Wednesday, April 20, 2016

A Canticle for Leibowitz by Walter M. Miller Jr.

I read this book for the following category in my Back to the Classics 2016 reading challenge:

7.  A fantasy, science fiction, or dystopian classic. Dystopian could include classics like 1984, and children's classics like The Hobbit are acceptable in this category also. 

The story is set far into the future, after a nuclear holocaust, in a monastery in the Utah desert. The monks preserve the written relics of their founder, an engineer, without understanding what they are. The story is told in three parts, and I liked the first part quite well, but I was disappointed in the second and third parts.  I rate it 2 out of 5.

1 comment:

The Idaho Beauty said...

I am so glad you chose to read and review this. I'm very familiar with the title but for some reason had the idea that it was a totally different kind of book. I rather like futuristic dystopian novels, really into them back in the seventies (Alas Babylon made the biggest impression on me) and still lean towards them today, so it amazes me that this one slipped by me. Off to the library I went and I just finished it. I would give it a slightly higher rating, but not the 5 that the book jacket would imply it should have. And the first part didn't quit grab me like the rest of it. So personal preference prevails as it often does.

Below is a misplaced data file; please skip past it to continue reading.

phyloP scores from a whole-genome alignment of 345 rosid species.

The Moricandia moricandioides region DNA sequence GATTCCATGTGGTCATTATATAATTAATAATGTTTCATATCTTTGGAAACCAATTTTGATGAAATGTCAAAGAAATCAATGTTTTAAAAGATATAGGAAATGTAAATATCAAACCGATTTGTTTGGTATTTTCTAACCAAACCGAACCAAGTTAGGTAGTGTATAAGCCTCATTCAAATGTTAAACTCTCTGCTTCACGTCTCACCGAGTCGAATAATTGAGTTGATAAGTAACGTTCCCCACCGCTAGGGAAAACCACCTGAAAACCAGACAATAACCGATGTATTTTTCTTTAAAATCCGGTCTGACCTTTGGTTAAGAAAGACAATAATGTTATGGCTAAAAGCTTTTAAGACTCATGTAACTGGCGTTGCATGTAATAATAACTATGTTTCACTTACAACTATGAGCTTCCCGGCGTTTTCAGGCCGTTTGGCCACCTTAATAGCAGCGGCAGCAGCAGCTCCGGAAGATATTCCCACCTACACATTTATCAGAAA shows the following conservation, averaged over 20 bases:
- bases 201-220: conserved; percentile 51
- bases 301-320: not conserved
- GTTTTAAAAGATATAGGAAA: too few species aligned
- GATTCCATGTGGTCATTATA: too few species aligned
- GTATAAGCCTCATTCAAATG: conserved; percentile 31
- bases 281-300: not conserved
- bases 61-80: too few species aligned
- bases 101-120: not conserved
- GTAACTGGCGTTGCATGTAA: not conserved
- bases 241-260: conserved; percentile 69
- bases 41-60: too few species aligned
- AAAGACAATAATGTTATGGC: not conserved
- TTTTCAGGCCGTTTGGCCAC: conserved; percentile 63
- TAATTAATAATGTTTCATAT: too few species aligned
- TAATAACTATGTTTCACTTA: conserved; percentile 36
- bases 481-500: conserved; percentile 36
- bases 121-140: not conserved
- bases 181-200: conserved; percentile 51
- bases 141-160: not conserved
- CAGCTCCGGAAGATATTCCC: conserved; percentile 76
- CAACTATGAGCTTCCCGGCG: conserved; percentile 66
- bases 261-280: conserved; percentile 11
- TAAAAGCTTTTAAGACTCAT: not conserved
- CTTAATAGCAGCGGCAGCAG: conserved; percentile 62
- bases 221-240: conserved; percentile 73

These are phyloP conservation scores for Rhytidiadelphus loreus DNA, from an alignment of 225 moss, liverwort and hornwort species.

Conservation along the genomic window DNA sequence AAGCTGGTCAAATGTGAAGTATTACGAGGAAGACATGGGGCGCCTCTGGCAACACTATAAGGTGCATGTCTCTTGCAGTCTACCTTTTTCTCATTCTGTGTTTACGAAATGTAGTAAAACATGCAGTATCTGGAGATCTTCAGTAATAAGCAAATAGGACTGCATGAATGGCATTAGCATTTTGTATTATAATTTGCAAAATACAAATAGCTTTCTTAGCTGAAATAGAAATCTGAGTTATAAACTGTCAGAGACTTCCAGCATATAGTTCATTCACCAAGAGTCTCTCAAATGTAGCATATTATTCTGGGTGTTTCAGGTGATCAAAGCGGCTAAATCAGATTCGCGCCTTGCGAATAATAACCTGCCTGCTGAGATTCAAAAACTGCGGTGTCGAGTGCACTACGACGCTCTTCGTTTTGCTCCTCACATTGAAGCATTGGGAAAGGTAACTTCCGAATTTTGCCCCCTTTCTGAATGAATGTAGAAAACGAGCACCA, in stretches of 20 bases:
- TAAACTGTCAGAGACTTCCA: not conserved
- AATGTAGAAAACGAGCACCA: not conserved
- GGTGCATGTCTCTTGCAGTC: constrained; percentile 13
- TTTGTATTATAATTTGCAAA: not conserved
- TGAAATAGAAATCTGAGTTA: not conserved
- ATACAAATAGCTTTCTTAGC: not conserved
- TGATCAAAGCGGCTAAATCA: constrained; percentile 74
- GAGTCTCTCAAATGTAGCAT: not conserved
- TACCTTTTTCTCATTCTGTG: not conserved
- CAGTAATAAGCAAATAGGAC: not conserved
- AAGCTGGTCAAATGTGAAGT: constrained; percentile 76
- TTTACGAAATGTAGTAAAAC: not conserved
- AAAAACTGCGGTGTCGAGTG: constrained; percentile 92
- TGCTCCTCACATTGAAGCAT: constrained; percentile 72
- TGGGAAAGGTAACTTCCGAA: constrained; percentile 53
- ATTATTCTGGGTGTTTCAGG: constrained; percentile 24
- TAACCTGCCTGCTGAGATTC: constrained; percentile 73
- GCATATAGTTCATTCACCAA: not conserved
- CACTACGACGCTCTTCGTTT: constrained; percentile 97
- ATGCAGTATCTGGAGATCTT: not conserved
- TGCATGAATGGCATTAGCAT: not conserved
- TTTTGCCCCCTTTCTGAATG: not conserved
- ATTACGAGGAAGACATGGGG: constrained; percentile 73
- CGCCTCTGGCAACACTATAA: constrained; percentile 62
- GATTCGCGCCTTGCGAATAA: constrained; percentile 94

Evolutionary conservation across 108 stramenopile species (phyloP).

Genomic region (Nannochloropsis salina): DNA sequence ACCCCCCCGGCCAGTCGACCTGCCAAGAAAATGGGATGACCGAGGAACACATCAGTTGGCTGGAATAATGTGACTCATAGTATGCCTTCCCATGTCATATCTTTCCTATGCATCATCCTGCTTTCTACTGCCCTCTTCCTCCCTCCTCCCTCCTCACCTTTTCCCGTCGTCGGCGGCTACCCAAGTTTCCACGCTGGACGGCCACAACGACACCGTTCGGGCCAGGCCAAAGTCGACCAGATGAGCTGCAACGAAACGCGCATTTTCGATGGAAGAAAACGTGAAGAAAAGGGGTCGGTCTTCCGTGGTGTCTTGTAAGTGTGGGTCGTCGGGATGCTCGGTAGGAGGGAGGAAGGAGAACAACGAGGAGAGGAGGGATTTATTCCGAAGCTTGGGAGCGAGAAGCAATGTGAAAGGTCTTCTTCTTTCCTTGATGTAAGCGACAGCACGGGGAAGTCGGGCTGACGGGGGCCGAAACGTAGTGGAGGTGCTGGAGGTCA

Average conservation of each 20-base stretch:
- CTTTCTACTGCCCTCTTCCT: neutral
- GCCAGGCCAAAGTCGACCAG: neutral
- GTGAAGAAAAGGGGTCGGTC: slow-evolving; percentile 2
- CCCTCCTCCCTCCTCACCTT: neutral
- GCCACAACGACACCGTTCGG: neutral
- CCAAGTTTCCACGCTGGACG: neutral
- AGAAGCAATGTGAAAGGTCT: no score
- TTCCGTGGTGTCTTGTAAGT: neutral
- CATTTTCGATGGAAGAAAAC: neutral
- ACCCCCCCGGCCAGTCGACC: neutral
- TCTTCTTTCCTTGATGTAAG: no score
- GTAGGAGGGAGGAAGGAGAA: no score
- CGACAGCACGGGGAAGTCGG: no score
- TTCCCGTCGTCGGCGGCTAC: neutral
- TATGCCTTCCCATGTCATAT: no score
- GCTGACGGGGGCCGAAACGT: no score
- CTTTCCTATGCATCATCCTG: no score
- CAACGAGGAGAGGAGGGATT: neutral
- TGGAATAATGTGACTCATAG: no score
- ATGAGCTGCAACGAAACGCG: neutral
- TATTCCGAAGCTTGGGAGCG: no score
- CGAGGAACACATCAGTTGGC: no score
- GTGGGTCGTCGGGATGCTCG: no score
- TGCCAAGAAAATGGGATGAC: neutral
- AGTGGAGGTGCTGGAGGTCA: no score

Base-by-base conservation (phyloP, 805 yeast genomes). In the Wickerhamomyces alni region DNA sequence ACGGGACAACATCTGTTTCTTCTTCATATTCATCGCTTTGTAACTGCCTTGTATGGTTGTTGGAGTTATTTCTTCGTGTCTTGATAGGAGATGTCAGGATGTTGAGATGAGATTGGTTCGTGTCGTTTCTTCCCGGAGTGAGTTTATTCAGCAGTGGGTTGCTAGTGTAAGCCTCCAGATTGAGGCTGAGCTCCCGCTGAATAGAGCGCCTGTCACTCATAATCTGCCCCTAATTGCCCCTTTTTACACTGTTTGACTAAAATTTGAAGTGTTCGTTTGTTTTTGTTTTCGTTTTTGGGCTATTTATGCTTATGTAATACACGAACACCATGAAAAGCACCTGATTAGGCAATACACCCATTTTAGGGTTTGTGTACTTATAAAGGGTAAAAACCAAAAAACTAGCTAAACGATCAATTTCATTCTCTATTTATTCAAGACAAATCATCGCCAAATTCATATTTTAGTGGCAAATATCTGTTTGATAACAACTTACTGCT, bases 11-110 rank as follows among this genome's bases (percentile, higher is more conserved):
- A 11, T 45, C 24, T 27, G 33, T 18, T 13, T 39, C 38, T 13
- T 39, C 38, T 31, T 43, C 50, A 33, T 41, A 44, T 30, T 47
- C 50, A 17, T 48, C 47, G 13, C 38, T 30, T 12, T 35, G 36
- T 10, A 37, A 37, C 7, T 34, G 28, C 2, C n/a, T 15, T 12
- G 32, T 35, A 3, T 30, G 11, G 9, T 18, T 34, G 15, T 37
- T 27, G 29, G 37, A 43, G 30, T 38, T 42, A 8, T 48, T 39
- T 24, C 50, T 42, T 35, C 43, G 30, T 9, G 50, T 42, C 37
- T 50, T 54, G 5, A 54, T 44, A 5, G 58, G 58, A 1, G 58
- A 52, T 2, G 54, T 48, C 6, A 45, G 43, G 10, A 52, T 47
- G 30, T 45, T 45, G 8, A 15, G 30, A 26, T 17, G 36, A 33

Something else the book jacket told me. Forty years after this was published, Miller wrote the "long awaited" sequel. I've just picked it up from the library, going to follow the antics of those monks now that they are in space. I trust you won't be joining me? :-)